Kathryn Heyman is furious, and she has channelled over 30 years of that emotion into her memoir Fury (Allen and Unwin 2021), a confronting, powerful and triumphant story of abuse, poverty, class and ultimately, the joy of knowing your true self and what you are capable of achieving.
Fury is written with the page-turning tension and drama of a novel, but we are drawn back again and again with memories of real incidents that remind us that this is a story of a life. The action, particularly the scenes of Heyman at sea as a deckhand on the Ocean Thief, energises the narrative in a thoroughly engaging way. And perhaps the most important and compelling message of this book is this: that no matter where you begin in your life and what your origin story, that does not have to define who you decide to become, or the journey you take to get there. There is hope in this story, and triumph, and satisfaction and relief, and that is what lifts this from a memoir that could be terribly distressing and sad to a story of achievement and courage.
The structure of this book is complex and interesting. The themes include sexual abuse and assault, violence, misogyny, prejudice, classism and poverty. The chapters jump backwards and forwards in time, as Heyman recounts various incidents from her childhood, her adolescence, and her life-changing experience on the fishing trawler, which all contrast sharply with her position today as a confident and well-known academic and writing mentor. As she details the events she suffered or endured as a child – particularly as a girl – and then as a young woman, ranging from verbal abuse to public humiliation to rape, the years unspool like a fiction, until we are periodically reminded that this is no fiction, this is a real-life account, a remembering, an accounting, an almost unbelievable number and degree of assaults that are all the more unsettling because they are non-fiction, and the story of one woman’s life.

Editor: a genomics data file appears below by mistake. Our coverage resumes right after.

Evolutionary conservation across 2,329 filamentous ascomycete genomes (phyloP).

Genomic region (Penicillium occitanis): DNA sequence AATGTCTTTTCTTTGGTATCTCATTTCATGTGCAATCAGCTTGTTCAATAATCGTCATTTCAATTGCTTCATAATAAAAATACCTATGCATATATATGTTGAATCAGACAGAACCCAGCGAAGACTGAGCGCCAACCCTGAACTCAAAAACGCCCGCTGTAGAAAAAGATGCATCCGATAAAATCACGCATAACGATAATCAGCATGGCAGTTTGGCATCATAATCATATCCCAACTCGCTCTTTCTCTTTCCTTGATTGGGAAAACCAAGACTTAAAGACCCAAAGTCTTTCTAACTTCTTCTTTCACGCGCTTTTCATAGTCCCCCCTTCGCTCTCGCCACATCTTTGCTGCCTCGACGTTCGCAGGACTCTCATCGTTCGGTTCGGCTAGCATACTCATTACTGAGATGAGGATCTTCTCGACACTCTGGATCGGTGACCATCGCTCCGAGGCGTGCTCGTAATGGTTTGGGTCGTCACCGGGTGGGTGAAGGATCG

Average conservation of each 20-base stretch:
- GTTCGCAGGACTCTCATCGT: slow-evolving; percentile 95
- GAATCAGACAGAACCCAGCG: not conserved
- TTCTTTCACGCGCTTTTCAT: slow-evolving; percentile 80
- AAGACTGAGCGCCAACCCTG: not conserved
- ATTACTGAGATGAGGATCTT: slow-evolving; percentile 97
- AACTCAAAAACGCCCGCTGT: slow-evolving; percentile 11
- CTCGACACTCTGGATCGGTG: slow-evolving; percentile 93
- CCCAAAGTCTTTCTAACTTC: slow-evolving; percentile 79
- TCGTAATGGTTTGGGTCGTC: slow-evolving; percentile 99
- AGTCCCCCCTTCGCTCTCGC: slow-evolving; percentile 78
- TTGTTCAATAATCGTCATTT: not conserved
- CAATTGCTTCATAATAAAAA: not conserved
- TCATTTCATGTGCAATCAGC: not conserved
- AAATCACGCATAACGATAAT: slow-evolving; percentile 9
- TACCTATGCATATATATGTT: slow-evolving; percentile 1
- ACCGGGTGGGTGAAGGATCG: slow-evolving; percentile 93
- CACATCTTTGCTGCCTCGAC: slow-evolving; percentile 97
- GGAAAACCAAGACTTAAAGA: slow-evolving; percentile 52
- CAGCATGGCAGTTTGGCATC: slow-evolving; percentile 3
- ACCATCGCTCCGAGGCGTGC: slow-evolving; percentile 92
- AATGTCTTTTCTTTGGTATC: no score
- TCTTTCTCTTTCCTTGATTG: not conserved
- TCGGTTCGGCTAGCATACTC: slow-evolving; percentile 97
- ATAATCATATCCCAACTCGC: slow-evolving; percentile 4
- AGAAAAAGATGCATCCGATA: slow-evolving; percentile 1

Not the whole story, though, and Heyman’s redemption marks this narrative as a triumph not a tragedy. Her gradual understanding of who she is, the knowledge she gains through reading, the power she asserts through writing, the years of fury that have built up like a storm into this passionate and urgent memoir leads to her challenge to call out not only the abuse she has suffered, but the culture of abuse and misogyny that still prevails, and her demand that it be rectified and that women are able to have their voices heard.
Heyman skilfully weaves incidents of casual childhood sexual encounters of broken trust, with fleeting insulting accounts with strangers, with the indignities of a traumatic sexual assault trial at the age of twenty. She merges her adult recognition of the poverty and violence of her childhood, and her lack of role models, with her cognitive and emotional development, forged through the bruising physical labour and mental trials of her season on the trawler surrounded by rough working men. And ultimately, she discovers her inner mettle … her determination, grit, resilience and courage that enables her to fight back, to speak up and to demand a different kind of life.
This book reminds us that the traumas suffered by others in their past – and the anguish many still suffer now as a result – are often unknown to us, endured in silence and shame, but that there is yet the chance and the opportunity for any woman (or person) to overcome that shame and to remake themselves as the person they want to be, rather than settle for the person they were made to feel by others. This is a compassionate and important book, and a brave and vulnerable story.